The first hot spell of this year arrived the last week of April, at the usual time. We often see several days of temperatures well into the 90s or even over 100 degrees during the last of April and the first week of May. Well-established landscape plants and trees with large root systems are seldom affected by late spring hot spells (depending on the duration and intensity of the high temperatures), but new transplants will show signs of drought and heat stress.
The arrival of hot days and warm nights in late spring is the signal that the spring planting season has ended. It’s too hot to plant anything during our summers (and too much water will be wasted trying to keep new plantings alive in summer).
Many gardeners have cut back on the planting of ornamental summer-flowering annuals as well as vegetable gardens and reduced or eliminated spring landscaping plant replacements this fourth drought year due to concerns about water supplies and mandated water restrictions. The soil around any new plantings should be covered with a three to four-inch layer of mulch and the plants should be on water-efficient irrigation systems: drip emitters, micro-sprinklers, bubblers, drip tape, etc. Provide shade for young seedlings and transplants from the hot afternoon sun with market umbrellas or shade cloth structures.
It takes about two weeks for the root systems of new plantings to begin to grow after transplanting and about three to four weeks for immature root systems to begin to become established. Until root systems are established, they aren’t able to draw up enough water to keep the plant from becoming stressed. Wilting, leaf scorching, and even death (terminal wilting) are caused by insufficient water as well as heat stress. New plantings will require extra watering for the first three or four weeks; during late spring hot spells, new transplants may need watering every other day; seedlings will need watering every day.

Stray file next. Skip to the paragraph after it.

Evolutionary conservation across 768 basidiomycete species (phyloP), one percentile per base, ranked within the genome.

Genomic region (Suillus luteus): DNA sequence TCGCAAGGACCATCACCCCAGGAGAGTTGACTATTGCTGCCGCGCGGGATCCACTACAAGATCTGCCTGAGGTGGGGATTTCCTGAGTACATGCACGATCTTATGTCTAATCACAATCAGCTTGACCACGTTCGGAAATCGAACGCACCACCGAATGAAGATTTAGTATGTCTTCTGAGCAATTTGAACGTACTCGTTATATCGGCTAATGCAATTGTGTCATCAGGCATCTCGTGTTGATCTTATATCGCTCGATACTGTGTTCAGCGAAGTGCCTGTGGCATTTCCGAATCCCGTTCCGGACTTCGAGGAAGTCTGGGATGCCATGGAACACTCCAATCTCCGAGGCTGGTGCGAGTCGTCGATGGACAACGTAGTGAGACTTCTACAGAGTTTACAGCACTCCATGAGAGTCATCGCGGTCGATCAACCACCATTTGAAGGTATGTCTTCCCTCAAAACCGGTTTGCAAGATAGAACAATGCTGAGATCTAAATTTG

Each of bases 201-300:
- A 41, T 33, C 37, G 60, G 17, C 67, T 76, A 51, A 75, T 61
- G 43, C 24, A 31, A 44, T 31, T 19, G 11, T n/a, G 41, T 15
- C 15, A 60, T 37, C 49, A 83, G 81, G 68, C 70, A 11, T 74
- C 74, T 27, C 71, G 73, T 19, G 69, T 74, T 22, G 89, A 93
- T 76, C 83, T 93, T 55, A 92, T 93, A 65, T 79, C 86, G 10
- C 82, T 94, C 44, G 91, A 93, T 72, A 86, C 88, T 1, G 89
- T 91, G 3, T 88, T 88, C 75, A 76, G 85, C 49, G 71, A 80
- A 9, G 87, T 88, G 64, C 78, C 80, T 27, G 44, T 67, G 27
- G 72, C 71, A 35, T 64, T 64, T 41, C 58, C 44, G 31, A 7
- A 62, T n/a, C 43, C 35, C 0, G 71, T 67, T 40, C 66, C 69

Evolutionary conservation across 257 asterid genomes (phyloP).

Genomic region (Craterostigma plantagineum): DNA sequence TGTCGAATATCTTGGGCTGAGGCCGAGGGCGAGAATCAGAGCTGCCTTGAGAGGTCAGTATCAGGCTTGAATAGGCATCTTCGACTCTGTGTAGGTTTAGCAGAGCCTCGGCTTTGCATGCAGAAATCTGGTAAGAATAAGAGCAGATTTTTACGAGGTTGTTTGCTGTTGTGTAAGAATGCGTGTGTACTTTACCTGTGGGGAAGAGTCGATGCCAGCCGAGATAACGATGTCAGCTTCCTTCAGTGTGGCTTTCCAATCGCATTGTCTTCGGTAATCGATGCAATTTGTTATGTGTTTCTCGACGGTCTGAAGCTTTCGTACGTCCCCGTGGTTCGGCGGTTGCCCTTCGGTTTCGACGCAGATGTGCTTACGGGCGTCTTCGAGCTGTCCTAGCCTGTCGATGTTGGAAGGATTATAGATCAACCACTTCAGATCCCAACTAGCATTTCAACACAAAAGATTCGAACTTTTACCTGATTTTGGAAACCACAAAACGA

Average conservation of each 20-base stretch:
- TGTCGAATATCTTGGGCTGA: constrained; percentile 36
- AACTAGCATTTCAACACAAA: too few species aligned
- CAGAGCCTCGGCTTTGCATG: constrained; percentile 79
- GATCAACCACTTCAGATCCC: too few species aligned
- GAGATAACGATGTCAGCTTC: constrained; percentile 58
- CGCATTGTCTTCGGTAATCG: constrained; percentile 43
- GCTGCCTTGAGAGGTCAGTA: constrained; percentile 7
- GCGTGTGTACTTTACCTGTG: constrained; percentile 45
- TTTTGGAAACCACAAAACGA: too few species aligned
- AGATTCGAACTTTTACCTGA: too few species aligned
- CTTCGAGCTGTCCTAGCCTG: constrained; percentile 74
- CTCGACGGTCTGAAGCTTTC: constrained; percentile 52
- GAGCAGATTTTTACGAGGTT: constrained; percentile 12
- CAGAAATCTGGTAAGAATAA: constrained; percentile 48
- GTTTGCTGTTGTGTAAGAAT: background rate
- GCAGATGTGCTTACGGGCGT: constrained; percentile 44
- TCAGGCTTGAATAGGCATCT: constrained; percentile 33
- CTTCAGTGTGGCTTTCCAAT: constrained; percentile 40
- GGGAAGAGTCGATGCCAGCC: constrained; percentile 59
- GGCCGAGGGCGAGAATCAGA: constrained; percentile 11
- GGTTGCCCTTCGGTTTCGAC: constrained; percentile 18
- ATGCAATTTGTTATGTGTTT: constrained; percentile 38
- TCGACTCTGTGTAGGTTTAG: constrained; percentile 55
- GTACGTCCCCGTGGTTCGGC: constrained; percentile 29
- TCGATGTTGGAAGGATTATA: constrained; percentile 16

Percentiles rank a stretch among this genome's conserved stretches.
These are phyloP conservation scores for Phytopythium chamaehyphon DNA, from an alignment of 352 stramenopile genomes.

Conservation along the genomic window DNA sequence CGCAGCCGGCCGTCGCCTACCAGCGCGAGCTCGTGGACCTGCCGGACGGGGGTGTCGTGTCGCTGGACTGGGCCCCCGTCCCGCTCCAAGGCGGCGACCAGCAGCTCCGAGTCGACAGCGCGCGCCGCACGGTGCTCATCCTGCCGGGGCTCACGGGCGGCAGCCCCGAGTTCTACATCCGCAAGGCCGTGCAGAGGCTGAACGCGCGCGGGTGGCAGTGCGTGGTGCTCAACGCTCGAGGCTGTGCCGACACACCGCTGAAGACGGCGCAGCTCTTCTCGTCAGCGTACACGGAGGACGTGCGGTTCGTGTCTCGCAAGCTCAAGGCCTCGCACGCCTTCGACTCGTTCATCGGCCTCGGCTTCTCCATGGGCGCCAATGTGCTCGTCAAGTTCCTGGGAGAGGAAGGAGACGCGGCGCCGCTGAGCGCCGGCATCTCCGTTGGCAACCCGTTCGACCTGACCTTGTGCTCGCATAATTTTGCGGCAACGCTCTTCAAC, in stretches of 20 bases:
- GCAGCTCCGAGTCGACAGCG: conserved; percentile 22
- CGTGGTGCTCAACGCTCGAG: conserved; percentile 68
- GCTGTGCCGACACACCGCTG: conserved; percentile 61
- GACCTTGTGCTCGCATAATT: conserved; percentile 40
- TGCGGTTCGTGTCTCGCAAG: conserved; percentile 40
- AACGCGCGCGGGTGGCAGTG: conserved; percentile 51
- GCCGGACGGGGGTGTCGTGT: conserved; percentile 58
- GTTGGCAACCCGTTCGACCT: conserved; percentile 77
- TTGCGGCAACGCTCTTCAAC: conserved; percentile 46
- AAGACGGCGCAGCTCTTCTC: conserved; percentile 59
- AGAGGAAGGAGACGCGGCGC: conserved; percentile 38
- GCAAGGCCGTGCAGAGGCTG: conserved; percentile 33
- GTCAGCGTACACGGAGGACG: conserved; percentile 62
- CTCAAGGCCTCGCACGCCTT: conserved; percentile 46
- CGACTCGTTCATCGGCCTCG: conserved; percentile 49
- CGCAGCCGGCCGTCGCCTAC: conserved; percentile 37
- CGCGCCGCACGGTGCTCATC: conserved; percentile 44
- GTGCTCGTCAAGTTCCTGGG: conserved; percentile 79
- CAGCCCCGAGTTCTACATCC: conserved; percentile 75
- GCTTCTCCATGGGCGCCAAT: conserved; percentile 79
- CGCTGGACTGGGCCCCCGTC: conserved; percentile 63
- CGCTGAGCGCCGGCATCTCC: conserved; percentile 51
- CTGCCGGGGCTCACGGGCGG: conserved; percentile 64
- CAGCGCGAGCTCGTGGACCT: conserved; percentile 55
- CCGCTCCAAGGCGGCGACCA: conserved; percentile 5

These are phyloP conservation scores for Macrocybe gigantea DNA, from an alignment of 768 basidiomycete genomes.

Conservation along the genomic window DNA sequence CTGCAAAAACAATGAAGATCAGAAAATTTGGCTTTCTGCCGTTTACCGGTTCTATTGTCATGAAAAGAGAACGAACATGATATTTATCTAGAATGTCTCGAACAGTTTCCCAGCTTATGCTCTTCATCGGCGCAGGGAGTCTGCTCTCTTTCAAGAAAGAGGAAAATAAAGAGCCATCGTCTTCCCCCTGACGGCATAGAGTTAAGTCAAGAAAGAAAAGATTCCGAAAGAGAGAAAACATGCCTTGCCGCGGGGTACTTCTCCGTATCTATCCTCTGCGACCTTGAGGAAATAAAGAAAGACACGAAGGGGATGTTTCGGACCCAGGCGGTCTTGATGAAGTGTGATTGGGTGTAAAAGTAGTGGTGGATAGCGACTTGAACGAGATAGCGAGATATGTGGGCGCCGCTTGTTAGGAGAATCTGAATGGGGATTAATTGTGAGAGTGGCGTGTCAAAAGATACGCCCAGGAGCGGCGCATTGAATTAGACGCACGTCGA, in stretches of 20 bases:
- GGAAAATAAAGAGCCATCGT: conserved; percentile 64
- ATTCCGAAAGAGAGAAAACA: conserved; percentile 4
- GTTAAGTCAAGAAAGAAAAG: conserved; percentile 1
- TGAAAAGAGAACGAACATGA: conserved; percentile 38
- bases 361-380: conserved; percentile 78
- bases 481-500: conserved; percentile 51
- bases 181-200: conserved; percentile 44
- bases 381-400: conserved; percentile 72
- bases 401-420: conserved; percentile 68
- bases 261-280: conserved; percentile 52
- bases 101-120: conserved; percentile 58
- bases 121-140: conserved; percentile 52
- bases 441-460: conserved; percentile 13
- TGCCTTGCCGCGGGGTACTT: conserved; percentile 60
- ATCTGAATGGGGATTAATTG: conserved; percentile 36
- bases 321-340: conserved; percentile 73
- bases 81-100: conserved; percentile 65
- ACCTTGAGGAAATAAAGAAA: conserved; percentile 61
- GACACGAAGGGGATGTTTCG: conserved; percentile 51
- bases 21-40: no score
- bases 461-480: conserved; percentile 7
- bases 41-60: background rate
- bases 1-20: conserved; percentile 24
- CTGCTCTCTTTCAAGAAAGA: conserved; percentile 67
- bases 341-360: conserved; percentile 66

Late spring hot spells also cause young plants’ growth to become stunted and they also cause flower drop. New plantings that are stunted from heat stress will not recover if temperatures remain higher than normal — as is often the case during drought years. Monitor the growth of heat-stressed transplants and, in order to conserve water, pull them out if they’re not growing.
During warmer-than-normal drought years, fruit and flower set can be hit and miss during the summer growing season. Tomatoes, cucumbers and bean seeds that were put in the garden at the end of March when temperatures were already into the 80s had flowers on the vines last week. Bean, tomato and cucumber flowers will drop when temperatures are regularly above 90 degrees. Fruiting hormones won’t help flower or fruit set when temperatures are high. Eggplants and peppers tolerate heat better and will set flowers and fruit when temperatures are above 90 degrees.